When I first started working on this story, I believed it would be mostly about hunting tactics. But when I talked to NWTF Wildlife Biologist Mark Hatfield, I soon learned that I didn’t understand the complexity of how turkeys come or stay together or not.
“First,” says Hatfield, “wild turkey poults are semi-precocial. They depend on the mother hen to instill or reinforce their basic instincts to feed and stay with the flock. They also quickly learn the voice of their mother hen, which is one of the reasons why it’s so hard to call young birds away from the flock hen. As the poults grow older, they start to venture out more but still remain with the flock. By early fall, the young have grown so much that it’s hard to distinguish them from the flock hen.”
At this time, the flock mentality concept becomes even more complicated.
“Nothing in nature is absolute,” Hatfield continues. “But so much of what happens depends on a host of factors. For example, what is the social dynamic of an individual flock? What are the major food sources and how abundant are they in a given fall? If there is just one major food source, is it possible that you might see much larger flocks because of that? Why do Western flocks sometimes have a hundred or more birds and why is this infrequently the case in the East?”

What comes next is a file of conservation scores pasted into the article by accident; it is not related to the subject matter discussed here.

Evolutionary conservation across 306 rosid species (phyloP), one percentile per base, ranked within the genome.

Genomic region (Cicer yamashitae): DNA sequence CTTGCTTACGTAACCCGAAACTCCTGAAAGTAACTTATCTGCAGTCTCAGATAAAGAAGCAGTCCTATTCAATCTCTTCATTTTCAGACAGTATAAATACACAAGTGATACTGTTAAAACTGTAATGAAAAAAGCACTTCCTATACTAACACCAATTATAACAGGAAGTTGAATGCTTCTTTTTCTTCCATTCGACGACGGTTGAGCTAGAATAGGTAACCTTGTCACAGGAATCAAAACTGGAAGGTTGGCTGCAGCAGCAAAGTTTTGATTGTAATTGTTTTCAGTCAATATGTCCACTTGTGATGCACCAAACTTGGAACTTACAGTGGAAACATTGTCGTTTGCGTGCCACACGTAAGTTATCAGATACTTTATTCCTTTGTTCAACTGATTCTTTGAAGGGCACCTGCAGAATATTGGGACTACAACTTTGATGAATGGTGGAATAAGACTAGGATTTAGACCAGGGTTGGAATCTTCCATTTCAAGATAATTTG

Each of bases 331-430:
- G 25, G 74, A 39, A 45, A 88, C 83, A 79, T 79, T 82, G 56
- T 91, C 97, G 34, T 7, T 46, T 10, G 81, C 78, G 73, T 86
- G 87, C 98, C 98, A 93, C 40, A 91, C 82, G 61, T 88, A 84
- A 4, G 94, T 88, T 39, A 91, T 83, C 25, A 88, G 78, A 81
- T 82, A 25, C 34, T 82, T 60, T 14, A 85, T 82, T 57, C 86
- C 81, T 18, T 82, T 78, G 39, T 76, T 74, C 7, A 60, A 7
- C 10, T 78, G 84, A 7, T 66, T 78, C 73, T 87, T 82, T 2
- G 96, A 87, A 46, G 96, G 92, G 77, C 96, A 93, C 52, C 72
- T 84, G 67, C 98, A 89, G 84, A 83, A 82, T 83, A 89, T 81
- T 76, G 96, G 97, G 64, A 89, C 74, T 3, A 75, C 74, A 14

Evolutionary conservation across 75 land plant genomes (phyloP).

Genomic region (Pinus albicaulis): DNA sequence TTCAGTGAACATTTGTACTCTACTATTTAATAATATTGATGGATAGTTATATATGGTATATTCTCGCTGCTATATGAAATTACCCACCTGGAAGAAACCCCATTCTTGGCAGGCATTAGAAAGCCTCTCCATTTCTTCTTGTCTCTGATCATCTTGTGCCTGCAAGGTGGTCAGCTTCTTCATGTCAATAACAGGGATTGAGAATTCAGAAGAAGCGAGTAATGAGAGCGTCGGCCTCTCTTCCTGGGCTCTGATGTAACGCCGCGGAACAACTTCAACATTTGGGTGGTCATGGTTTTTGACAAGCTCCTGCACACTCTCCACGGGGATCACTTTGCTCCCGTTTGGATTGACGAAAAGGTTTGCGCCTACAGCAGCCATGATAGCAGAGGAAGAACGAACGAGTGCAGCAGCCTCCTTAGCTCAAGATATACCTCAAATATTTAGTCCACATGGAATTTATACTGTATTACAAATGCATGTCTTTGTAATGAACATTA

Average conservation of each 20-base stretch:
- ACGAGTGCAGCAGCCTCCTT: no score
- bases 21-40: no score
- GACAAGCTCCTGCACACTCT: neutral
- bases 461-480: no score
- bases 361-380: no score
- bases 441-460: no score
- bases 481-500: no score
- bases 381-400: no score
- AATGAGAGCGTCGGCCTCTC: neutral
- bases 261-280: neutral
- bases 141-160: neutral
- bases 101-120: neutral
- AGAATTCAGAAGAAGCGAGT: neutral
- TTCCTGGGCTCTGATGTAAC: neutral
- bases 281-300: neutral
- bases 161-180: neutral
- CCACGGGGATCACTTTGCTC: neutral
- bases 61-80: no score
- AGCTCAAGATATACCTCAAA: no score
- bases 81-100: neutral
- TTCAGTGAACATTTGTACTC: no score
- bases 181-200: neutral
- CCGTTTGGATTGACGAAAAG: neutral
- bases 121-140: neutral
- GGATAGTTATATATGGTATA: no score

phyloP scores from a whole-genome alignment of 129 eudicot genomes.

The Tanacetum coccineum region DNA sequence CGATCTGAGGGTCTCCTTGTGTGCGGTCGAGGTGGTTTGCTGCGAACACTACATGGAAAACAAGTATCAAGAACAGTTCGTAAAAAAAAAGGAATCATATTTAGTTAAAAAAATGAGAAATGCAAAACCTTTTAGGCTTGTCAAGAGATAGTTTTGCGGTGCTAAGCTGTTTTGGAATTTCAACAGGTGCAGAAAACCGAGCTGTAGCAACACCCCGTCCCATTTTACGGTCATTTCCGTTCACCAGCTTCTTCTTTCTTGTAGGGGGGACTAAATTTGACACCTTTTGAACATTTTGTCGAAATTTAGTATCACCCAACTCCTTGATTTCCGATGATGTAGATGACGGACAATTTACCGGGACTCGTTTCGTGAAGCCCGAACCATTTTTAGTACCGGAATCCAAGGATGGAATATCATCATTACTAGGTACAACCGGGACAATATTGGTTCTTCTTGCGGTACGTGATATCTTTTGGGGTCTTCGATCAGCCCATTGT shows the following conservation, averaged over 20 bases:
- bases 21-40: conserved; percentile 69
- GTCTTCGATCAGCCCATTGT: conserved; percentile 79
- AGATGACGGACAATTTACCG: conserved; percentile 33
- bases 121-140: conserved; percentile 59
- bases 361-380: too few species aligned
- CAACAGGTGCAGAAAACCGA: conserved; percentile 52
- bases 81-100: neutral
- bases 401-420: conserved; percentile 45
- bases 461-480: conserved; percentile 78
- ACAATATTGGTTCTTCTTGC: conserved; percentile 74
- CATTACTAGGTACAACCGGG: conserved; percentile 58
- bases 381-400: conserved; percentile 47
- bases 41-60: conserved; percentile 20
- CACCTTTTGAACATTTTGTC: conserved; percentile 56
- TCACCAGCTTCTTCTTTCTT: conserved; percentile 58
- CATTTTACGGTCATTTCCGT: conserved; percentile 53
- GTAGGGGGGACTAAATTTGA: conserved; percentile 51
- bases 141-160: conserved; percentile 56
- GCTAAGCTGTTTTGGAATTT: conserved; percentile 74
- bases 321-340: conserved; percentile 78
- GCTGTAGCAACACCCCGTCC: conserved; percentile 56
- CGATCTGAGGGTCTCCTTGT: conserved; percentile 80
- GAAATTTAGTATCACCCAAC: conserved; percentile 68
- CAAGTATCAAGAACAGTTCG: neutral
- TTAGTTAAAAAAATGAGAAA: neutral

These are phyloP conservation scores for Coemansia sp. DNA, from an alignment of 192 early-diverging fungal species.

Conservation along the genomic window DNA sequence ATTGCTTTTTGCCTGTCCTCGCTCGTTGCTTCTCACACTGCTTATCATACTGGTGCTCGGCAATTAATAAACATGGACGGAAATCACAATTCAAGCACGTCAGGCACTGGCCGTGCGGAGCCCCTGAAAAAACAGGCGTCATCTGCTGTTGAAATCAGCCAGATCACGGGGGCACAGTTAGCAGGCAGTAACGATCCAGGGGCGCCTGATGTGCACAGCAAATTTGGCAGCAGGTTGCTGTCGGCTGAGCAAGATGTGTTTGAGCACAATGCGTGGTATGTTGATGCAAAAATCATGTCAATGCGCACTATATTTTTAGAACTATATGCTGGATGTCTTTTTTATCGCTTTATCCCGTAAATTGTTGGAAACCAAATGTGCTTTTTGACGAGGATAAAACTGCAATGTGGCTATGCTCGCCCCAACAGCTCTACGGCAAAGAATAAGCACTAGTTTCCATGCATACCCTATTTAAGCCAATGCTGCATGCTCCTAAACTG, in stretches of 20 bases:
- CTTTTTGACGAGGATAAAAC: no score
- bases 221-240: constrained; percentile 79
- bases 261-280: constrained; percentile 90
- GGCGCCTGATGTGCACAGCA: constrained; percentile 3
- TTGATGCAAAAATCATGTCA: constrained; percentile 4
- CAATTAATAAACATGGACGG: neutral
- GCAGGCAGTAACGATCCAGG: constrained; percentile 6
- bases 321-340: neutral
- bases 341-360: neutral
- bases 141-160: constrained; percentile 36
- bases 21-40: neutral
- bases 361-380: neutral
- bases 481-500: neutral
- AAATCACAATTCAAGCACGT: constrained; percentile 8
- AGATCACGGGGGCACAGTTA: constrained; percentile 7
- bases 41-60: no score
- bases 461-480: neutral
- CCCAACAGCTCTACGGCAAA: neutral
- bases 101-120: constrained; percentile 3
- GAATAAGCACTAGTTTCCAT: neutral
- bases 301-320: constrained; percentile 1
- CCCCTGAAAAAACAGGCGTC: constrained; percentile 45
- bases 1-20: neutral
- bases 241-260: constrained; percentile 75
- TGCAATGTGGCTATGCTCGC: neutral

I then remarked that I often observe jake flocks come autumn.
“In late fall, jakes sometimes do form bachelor flocks,” Hatfield notes. “And we’ll see small and large groups of jakes during the mating season. But the makeup of these flocks is not always consistent. Sometimes there are subgroups within a flock, and, of course, food sources and their abundance or scarcity plays a role in jake flock makeup, too.
“Turkeys, in general, are very good at self-regulating flock size. Again, that depends on numerous factors: the environment, weather, time of year, and competition for food sources can all cause expansion or contraction of flocks.”
It’s very difficult to call jakes or jennies away from the flock hen in fall. They have imprinted on her voice, and hunters won’t be able to duplicate that sound.
Jakes are sometimes easier to call in when they are in bachelor groups, both spring and fall, but not always – again depending on a host of factors.
The term flock is subjective and gangs of birds do not remain consistent in size, sex, or number.
A personal observation from past experiences. If in doubt whether to scatter a flock or try to call it in, the percentage play is to bust it – no matter the age or sex composition. Generally, it seems to be easier to call in single turkeys than gangs of them.
Turkeys are the most fascinating creature in the universe – at least to us NWTF members.